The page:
Press Release: The technology group Wärtsilä has been contracted to upgrade the performance of four vessels owned by Kuwait Oil Tanker Company (KOTC), a subsidiary of Kuwait Petroleum Company (KPC), by retrofitting the Wärtsilä Fuel Efficiency Boost solution to the ships’ main engines. The modification will reduce fuel consumption, and correspondingly lessen the environmental impact by lowering greenhouse gas emission levels. The order with Wärtsilä was placed in the first quarter of 2020. KOTC and other major ship owners who have taken a proactive approach towards environmental protection have been actively looking for ways to reduce their fuel consumption and carbon footprint, thus paving the way for them to reduce greenhouse gas emissions. As a result, the Wärtsilä Fuel Efficiency Boost initiative has attracted considerable interest, and similar orders from other large shipping companies have been placed in recent months. New report shows large potential for energy optimization with a payback of less than 3 years

Press Release: In a project, under Green Ship of the Future, 20 partner organizations have identified potential double-digited savings through retrofittable solutions with an ROI of less than 3 years.

In the Retrofit Series project, which began in 2019, Green Ship of the Future and 20 partners examine the potential for energy optimizing existing vessels, and thereby reducing their fuel consumption and CO2 emissions. The report shows potential achievable savings of up to 27% through technology that are available today and can be retrofitted with an ROI of less than 3 years. In addition, the report points to some general areas, which based on the case studies of three different vessels, show potential for large energy savings. Integrated Alfa Laval Aalborg steam solution supports sulphur-compliant fuel use by Seaspan Ship Management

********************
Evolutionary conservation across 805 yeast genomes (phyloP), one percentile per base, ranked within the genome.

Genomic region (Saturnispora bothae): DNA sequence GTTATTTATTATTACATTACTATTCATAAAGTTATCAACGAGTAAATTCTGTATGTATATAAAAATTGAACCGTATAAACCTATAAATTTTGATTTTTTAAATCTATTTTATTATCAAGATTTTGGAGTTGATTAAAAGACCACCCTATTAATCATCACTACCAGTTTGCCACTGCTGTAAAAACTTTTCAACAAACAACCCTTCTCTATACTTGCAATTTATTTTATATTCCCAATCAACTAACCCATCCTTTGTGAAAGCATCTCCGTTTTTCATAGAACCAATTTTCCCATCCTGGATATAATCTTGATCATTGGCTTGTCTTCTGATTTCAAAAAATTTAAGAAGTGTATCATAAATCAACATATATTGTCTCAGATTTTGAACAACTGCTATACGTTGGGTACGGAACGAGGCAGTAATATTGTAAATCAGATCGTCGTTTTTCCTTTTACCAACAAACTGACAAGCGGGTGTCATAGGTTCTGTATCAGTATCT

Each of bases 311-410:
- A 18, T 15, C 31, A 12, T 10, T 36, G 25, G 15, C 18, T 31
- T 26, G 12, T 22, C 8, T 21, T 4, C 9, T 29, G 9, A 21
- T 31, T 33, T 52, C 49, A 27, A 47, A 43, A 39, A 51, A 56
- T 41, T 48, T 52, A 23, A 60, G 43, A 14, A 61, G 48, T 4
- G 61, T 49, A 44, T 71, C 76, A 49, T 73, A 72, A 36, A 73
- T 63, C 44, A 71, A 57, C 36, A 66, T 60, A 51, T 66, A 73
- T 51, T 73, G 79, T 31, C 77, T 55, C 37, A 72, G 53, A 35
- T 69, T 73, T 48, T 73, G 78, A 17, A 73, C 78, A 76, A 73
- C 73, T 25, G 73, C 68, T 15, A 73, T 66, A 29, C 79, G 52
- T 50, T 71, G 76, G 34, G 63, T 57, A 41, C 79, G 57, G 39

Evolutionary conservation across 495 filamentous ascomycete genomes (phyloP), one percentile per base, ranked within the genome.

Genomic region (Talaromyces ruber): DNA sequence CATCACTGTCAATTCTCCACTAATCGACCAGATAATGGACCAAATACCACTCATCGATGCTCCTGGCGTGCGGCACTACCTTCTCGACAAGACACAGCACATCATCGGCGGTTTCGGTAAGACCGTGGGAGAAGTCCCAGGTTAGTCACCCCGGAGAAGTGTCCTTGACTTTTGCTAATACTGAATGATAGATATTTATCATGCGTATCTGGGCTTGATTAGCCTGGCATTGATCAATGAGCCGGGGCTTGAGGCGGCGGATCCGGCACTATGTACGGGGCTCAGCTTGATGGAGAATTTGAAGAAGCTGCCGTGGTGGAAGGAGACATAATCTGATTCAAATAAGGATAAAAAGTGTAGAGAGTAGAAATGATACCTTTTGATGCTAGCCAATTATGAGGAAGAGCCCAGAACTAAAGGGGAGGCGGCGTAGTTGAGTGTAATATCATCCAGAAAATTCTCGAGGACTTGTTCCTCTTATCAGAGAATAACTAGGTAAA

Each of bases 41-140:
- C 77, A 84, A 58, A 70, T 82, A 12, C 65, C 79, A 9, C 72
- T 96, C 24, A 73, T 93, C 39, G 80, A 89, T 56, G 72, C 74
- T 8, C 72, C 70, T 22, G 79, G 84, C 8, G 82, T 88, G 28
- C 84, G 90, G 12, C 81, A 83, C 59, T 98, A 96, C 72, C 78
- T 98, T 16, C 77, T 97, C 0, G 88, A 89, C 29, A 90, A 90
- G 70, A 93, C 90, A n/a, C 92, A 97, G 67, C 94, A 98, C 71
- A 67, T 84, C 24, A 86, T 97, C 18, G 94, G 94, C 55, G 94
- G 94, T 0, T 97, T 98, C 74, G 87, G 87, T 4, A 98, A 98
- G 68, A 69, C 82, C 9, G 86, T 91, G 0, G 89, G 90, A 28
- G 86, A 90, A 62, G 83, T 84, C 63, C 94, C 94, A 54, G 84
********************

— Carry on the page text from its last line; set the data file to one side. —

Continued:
Press Release: Seaspan Ship Management has selected Alfa Laval to help resolve steam balance and redundancy issues connected to sulphur-compliant fuels. The comprehensive solution – an integrated steam boiler plant comprising oil-fired steam production, waste heat recovery, advanced control and connectivity – will soon be implemented on eight Seaspan owned large container ships. Hartmann orders ME-LGIP engines for LPG tankers

MAN Energy Solutions has won the contract to supply individual MAN B&W ME-LGIP (Liquid Gas Injection Propane) dual-fuel engines to 3 × 5,000-m3 LPG tankers currently under construction by CIMC-SOE (CIMC Sinopacific Offshore & Engineering Co., Ltd.) in Shanghai for Hartmann Gas Carrier, the German shipping company.

VPO: Double digit fuel savings possible using existing technology, finds study

Green Ship of the Future (GSF) and its 20 partner organisations have identified that fuel savings of up to 27 per cent could be achieved by using existing technologies that have an ROI of less than 3 years.

In the retrofit series project, which began in 2019, Green Ship of the Future and its 20 partners examined the potential for optimising the energy consumption of existing vessels, and the impact on their fuel use and CO2 emissions. The results indicated that a 27 per cent cut in energy consumption was possible, using only technologies that are available today and can be retrofitted with an ROI of less than 3 years. The report also points to some general areas, which based on the case studies of three different vessels, show potential for large energy savings.

VPO: Japan launches first LNG bunkering vessel

Japan’s first LNG bunker vessel (LBV) has been successfully launched at the Sakaide Works of Kawasaki Heavy Industries. The LBV is scheduled to be delivered at the end of September 2020 and will be the first LBV to be operated in Japan.